There are no old drug addicts. That’s what everyone says, at least. So how did Chuck get to his forty-third birthday and find himself still neck-deep in this scene? He knows he’s the creepy old guy with the drugs or the guy who’s too old to be at the party doing everyone else’s drugs, but if it ain’t broke … Well, he manages to make it to work at the dwarf whale distributor every day. He may hate that his dearly seedy San Francisco has become overrun with Starbucks, startups, and Lululemon moms, but he makes do every month for the rent-controlled apartment he shares with roommates he never sees. It’s not perfect, but it’s livable.In the end, though, every addict has that one special vice that can tip them from relatively functional to completely unhinged. For Chuck, it’s a new drug that doesn’t even have a name yet; it’s just a smokable, everlasting gobstopper of mellow high. But when chunks of time begin to disappear and rearrange themselves, he wonders if this really is just another life-ruining drug or if it’s something straight out of a Philip K. Dick universe. Word on the street is that this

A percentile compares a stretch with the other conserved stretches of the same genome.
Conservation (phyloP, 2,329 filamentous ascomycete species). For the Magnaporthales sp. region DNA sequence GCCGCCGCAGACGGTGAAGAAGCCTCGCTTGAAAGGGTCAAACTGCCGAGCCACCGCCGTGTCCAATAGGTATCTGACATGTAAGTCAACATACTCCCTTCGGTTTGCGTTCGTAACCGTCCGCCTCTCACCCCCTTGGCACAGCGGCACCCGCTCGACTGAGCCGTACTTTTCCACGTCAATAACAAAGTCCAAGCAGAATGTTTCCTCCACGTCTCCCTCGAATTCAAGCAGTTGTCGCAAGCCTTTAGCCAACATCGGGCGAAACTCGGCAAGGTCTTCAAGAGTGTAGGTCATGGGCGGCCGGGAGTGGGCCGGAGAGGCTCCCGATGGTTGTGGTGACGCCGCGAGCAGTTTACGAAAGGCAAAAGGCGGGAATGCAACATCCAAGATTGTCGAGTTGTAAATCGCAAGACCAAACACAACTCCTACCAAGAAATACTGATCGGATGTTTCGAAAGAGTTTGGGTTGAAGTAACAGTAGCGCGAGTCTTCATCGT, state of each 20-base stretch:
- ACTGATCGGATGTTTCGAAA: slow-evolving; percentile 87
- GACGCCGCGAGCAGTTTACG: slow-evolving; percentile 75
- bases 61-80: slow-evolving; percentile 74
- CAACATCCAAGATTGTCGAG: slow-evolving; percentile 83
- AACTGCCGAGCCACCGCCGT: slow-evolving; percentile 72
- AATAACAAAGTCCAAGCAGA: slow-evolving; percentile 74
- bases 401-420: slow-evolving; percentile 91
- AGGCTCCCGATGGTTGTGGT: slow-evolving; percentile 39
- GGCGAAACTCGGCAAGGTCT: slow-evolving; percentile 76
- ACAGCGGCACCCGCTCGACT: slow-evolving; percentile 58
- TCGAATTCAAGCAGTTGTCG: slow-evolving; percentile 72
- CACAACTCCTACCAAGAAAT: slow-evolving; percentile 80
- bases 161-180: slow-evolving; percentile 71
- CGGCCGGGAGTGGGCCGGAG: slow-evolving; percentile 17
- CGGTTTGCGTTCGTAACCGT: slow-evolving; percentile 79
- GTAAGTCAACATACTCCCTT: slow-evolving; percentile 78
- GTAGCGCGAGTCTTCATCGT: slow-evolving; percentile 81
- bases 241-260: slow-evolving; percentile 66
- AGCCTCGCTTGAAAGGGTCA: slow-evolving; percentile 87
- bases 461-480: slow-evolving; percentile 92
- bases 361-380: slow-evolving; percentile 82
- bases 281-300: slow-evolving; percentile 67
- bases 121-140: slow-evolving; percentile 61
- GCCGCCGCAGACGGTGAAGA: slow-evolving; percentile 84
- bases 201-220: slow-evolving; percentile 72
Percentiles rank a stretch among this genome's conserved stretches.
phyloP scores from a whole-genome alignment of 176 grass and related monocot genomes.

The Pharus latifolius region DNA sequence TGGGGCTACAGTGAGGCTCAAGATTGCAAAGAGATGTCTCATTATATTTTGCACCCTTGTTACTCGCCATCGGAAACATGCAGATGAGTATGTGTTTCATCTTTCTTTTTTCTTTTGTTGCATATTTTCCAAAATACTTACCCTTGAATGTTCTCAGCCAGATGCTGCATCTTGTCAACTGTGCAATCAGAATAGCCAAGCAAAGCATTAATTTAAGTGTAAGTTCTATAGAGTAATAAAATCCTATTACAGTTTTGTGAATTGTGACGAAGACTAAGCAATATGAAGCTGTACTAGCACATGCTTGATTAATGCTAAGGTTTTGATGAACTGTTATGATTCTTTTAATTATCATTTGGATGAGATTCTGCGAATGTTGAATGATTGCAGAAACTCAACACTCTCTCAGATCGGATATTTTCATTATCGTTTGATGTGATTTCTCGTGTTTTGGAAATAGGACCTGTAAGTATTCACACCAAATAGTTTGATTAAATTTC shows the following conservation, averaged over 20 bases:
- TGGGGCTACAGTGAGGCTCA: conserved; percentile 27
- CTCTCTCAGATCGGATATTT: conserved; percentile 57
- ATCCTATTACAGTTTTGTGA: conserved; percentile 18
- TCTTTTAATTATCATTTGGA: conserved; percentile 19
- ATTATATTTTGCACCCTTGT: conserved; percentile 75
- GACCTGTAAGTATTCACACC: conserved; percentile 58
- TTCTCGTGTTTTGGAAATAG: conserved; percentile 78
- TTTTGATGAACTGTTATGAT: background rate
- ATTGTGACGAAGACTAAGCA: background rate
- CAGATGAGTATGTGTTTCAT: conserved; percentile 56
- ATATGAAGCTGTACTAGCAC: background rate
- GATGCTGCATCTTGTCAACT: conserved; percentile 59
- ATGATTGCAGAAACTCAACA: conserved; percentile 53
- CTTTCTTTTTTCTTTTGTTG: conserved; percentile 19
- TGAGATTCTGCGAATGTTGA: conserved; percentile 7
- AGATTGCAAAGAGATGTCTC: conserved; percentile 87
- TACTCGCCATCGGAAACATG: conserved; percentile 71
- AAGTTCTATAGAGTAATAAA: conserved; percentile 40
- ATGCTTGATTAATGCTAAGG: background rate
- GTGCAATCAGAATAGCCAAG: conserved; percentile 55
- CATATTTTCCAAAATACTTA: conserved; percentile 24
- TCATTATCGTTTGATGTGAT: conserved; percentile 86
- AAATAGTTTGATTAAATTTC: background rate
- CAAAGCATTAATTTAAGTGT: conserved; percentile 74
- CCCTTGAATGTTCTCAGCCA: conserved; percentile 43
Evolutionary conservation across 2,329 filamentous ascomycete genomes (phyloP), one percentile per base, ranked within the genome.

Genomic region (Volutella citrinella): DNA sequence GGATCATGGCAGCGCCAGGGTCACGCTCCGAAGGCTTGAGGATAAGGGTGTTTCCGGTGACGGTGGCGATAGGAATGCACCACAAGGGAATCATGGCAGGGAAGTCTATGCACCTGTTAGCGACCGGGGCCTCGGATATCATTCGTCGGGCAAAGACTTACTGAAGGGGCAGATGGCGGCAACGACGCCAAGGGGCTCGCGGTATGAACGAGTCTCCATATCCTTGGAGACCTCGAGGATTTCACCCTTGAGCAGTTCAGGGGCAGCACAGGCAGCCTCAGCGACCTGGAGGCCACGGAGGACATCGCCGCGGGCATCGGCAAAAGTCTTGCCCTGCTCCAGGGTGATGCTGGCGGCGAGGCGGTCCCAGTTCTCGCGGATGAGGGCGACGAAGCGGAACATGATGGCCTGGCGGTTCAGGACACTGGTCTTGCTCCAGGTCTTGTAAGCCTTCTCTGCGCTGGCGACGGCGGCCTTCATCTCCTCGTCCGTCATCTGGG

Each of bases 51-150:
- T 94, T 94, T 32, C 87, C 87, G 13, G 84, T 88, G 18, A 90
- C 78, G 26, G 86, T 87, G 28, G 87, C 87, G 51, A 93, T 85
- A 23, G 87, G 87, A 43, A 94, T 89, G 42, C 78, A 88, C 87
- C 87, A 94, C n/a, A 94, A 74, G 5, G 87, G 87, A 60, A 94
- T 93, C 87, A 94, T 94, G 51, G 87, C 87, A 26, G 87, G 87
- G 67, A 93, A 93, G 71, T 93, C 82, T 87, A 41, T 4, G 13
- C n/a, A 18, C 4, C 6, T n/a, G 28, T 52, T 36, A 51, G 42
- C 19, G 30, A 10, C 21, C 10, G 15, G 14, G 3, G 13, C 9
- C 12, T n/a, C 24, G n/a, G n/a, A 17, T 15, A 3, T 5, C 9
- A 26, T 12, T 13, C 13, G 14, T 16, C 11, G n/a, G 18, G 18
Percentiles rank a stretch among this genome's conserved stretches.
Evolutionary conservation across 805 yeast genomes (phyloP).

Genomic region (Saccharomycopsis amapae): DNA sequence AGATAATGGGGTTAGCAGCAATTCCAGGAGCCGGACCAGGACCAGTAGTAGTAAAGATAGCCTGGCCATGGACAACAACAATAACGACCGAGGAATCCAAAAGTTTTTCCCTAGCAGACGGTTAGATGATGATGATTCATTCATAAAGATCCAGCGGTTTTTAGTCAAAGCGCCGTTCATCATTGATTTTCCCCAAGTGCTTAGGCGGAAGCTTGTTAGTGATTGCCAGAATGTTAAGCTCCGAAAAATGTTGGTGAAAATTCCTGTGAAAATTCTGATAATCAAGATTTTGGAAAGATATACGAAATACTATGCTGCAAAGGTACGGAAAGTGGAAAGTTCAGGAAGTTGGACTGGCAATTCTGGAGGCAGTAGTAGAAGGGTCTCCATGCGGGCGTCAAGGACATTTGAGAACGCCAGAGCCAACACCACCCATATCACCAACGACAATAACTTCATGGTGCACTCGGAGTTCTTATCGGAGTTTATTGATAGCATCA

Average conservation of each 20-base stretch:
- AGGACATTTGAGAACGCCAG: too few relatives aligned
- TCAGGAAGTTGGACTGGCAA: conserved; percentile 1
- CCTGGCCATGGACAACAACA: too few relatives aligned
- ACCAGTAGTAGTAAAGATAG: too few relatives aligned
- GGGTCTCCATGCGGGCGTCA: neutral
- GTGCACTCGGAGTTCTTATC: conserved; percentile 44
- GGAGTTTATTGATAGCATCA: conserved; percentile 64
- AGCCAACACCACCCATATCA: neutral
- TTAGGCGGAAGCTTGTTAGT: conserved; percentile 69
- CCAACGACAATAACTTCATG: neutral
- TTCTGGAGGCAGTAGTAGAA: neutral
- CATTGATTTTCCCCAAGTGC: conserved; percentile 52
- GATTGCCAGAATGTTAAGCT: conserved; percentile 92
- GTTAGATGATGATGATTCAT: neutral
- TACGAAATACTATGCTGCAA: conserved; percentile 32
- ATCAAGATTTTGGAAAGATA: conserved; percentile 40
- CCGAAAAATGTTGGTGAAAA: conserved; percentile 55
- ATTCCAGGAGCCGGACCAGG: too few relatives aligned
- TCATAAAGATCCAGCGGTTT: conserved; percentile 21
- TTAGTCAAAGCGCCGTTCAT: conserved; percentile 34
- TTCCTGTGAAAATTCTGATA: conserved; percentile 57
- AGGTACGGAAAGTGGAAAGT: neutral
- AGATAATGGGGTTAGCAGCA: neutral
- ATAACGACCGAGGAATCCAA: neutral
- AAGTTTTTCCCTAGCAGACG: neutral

Bucky writes with a bullshit blasting lazer beam. Funny and dark.
Black Hole is designer drugs so new they haven’t been outlawed. It’s dead end jobs, douchebag dot com’ers, punk rock heroes... Bucky Sinister nails the incomprehensible demoralization of the addict’s existence. Hell, he nails it so well you won’t have to try it for yourself.
Step 13: Read Get Up, do what Bucky says, and find your inner A-Team character. And if you’re a "normie", buy this book for your friend who thinks they are too cool to get sober.
...refreshingly un-preachy...Get Up will strike a nerve in the recovery movement, which has heretofore had to convince certain people that it wasn’t as lame as it seemed
[Sinister’s] iconoclastic approach to addiction recovery will make a valuable addition to the growing works in this field. Highly recommended for university libraries supporting the helping professions and larger public libraries